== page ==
Most of us where brought up with Kodak being a familiar commercial name. Patrick Butler, head of education, health and society at The Guardian, tells their tale in Third Sector (23 February 2010). Kodak, of course, made camera film and was very successful. Yet for a while Kodak somehow “lost the plot”; they thought that digital cameras were a fad. Fortunately for them they managed to reinvent themselves as a digital camera company and then drew on the strengths of their brand name. They managed to stay ahead of the curve, survive and thrive but not without undergoing major change.
We live in a rapidly changing world. Patrick suggested that the following will be the survivors; the passionate, the connected, the empowering, the authentic. He was thinking about charities and voluntary organisations. What about religious groups? I would think that this is relevant both locally and nationally. Where in fact do we stand if measured against this test?
The passionate. Passion has not always been associated with Unitarianism. In a harsh phrase, Ralph Waldo Emerson rejected “corpse cold Unitarianism”. Waldemar Argow argues that “The ideal in religion is to establish the proper balance between mind and emotion” (1). Individuals finding a spiritual home with us often bring passion; we need to ensure this is harnessed and not snuffed out. Collectively, as a denomination we should show we really care about injustice not simply put our hands in our pockets for a good cause. Passion, of course, does not mean we give up our belief in reason but without it we won’t be able to keep our energy levels high.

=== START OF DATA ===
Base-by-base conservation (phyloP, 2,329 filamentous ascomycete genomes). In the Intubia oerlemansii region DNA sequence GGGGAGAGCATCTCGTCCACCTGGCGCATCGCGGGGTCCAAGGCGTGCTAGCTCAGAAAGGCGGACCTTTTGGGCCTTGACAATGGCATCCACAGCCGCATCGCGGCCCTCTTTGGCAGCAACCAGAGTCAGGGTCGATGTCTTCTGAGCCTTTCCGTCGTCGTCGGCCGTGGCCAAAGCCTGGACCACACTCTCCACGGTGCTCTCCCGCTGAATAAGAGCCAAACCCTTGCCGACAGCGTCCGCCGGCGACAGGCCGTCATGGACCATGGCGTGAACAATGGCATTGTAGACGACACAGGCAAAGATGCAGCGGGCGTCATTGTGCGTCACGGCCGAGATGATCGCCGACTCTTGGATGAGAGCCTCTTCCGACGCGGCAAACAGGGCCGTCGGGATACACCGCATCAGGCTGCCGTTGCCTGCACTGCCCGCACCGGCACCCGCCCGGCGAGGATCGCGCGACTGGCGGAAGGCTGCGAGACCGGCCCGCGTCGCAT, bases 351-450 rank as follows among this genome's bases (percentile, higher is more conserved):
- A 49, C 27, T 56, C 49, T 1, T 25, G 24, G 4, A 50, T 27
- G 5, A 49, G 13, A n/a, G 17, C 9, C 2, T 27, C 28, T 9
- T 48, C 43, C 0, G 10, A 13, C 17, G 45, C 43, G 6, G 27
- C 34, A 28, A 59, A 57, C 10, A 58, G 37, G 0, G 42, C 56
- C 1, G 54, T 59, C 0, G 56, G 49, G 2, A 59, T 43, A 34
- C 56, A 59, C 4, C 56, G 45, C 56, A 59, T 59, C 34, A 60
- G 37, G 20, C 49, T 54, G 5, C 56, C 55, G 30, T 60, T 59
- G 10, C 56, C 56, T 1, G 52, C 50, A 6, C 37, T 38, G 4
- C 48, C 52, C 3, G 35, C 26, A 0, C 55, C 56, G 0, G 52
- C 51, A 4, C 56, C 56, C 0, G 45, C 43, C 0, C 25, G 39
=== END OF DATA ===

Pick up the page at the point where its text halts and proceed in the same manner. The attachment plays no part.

The connected. Is your congregation embedded in your local community or fairly isolated? Opening your doors to community activities is one way to build connections. Perhaps you are excluded from local ecumenical activities; why not develop your own amongst liberal religious and secular people? Are you connected to district and national Unitarian activities that can help you grow and sustain your community life?
The empowering. Unitarian values of democratic governance at congregational level should set an example of empowerment and participation. They can be liberating for those once active in more hierarchical churches. Yet sometimes we don’t practice what we preach and this can produce conflict and tension in congregations. For example, how the General Assembly involves our young people is something the Executive Committee has been discussing.
The authentic. Some say authenticity can be faked; I doubt it. For all our interest in celebrities – people famous for being famous – we know deep down that this is a sham. People in our churches and chapels will see through the “mask” to the inner reality of our community life. Yet a caring community can make such a difference to individuals and families in an increasingly isolated world.
To be passionate, connected, empowering and authentic is a huge challenge. These raise deep questions for us as individuals, as local communities and as General Assembly. But the prize is a bright future. Like Kodak, we may have to reinvent ourselves in some very practical ways. But like them we can draw upon our strengths, particularly our heritage of service, tolerance and love of freedom.
1. quoted in Lingwood, Stephen (2008) “The Unitarian Life”, Lindsey Press, page 22
This blog post appears in "The Unitarian", No 1293, November 2011